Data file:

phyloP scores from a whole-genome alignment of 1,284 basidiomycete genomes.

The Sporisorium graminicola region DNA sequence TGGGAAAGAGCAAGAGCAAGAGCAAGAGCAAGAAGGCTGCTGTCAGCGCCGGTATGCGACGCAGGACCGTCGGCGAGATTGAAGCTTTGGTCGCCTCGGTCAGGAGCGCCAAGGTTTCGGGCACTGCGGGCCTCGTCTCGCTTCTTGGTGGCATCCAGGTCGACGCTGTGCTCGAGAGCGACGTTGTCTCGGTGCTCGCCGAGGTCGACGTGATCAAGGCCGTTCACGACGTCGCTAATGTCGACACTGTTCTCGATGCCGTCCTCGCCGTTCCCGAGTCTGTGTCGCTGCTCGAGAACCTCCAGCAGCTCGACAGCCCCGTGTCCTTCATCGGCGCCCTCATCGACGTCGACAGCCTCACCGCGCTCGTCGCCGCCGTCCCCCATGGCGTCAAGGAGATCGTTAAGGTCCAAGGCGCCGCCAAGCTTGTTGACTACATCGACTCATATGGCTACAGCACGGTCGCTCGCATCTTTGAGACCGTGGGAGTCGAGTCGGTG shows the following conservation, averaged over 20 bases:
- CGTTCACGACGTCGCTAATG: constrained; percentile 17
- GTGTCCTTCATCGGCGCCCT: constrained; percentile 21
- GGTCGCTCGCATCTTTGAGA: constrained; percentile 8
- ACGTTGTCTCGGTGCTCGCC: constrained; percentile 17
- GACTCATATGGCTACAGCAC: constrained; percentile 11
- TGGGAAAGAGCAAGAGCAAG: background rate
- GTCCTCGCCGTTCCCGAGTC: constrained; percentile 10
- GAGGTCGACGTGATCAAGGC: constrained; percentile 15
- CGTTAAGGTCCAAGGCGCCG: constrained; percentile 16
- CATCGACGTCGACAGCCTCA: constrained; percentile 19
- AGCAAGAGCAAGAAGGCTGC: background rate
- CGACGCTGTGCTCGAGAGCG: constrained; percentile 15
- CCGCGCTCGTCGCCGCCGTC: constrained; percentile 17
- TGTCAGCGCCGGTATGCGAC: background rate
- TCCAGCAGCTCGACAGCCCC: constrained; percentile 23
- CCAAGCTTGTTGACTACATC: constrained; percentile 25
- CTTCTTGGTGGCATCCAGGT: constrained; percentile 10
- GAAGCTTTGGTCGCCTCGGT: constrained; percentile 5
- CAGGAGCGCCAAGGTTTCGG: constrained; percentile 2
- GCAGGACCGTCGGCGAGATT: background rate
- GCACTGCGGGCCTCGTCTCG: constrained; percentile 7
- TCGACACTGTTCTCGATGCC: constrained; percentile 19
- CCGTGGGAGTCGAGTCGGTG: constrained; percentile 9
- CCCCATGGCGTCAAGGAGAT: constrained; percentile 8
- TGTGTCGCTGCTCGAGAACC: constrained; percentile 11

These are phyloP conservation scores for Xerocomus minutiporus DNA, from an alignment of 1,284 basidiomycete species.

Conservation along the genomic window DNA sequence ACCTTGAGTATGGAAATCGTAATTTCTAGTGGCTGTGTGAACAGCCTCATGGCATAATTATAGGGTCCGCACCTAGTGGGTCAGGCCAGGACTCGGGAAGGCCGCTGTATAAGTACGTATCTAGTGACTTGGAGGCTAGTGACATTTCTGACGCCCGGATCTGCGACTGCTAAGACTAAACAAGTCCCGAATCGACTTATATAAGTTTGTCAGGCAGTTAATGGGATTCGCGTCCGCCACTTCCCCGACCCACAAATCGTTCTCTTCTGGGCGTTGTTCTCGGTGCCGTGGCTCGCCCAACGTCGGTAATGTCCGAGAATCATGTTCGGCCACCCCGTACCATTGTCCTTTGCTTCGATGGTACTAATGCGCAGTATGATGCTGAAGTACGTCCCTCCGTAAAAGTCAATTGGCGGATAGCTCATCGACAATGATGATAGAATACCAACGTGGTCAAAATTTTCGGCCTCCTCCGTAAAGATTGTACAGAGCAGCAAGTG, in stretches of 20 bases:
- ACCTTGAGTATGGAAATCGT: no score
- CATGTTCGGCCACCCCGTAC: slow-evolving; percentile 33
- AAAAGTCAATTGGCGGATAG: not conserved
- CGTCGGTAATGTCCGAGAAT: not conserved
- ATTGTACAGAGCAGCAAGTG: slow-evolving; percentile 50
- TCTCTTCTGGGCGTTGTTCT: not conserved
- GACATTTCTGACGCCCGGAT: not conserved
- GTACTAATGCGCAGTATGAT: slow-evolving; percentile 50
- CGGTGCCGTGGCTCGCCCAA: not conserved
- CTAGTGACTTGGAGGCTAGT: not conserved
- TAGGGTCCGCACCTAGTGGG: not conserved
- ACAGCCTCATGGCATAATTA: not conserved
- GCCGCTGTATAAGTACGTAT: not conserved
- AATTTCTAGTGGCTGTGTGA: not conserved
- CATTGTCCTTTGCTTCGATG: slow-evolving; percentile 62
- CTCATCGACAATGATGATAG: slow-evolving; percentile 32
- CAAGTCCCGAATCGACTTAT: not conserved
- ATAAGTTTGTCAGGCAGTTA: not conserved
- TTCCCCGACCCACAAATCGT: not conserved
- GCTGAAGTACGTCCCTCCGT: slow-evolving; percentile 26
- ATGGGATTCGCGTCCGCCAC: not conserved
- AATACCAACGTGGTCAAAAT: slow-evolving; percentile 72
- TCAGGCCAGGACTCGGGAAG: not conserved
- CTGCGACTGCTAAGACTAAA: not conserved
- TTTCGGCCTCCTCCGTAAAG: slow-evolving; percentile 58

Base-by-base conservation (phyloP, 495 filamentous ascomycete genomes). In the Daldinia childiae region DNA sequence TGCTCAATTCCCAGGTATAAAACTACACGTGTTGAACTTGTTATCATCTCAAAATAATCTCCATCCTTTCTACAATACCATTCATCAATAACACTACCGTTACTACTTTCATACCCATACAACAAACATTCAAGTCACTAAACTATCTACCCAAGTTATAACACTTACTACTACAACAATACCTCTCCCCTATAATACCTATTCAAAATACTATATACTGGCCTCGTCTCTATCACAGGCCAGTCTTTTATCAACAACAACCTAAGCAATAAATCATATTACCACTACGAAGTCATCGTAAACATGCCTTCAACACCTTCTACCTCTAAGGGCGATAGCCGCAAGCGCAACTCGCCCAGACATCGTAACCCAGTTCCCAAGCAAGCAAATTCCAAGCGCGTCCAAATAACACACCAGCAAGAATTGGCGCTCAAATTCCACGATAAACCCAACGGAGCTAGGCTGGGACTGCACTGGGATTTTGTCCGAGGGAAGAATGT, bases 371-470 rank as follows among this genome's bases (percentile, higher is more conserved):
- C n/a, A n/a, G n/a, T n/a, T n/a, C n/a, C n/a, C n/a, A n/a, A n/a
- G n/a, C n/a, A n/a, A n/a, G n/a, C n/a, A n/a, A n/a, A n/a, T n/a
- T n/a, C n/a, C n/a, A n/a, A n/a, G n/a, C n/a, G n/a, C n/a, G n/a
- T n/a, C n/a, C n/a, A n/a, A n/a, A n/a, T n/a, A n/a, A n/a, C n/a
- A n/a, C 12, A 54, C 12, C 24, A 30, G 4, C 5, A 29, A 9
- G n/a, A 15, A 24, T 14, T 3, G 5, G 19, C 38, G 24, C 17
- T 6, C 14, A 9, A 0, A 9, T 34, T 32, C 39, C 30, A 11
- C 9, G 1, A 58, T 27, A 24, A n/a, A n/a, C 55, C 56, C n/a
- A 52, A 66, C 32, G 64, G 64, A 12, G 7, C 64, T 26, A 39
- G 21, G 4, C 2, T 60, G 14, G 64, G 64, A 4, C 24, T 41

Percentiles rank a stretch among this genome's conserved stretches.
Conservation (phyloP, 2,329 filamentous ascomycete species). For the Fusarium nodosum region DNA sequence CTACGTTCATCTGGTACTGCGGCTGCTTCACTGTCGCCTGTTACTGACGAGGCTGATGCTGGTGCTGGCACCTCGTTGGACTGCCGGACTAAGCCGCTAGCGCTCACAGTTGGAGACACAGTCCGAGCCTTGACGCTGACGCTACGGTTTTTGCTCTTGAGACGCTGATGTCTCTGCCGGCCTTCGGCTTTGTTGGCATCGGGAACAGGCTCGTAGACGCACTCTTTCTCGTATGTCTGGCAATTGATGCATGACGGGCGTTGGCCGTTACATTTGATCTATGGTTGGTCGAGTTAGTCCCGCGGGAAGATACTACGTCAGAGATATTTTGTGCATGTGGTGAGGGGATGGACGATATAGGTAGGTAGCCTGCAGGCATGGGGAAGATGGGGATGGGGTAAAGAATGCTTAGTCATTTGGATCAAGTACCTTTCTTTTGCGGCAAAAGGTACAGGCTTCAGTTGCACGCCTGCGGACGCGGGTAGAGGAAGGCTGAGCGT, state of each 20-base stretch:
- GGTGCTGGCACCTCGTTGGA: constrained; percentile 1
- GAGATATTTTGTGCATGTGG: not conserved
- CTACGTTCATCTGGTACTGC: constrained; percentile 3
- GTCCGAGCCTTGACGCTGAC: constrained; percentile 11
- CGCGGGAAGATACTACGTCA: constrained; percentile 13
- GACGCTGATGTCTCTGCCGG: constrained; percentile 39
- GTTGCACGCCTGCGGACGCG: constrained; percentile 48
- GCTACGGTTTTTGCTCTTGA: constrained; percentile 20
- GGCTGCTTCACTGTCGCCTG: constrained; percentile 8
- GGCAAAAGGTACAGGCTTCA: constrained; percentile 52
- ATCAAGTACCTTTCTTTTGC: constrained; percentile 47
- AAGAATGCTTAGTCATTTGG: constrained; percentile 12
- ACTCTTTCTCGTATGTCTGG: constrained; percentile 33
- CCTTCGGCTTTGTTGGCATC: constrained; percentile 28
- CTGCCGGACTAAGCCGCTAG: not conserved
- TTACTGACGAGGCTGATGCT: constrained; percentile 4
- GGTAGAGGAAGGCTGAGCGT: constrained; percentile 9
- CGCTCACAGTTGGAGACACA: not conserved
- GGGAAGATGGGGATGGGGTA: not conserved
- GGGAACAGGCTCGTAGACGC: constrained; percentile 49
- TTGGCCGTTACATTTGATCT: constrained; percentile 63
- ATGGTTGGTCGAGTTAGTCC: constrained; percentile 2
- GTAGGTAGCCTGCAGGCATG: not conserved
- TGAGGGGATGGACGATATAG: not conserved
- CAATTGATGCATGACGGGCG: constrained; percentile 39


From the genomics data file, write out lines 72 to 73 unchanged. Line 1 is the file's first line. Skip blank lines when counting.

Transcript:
- CGCGGGAAGATACTACGTCA: constrained; percentile 13
- GACGCTGATGTCTCTGCCGG: constrained; percentile 39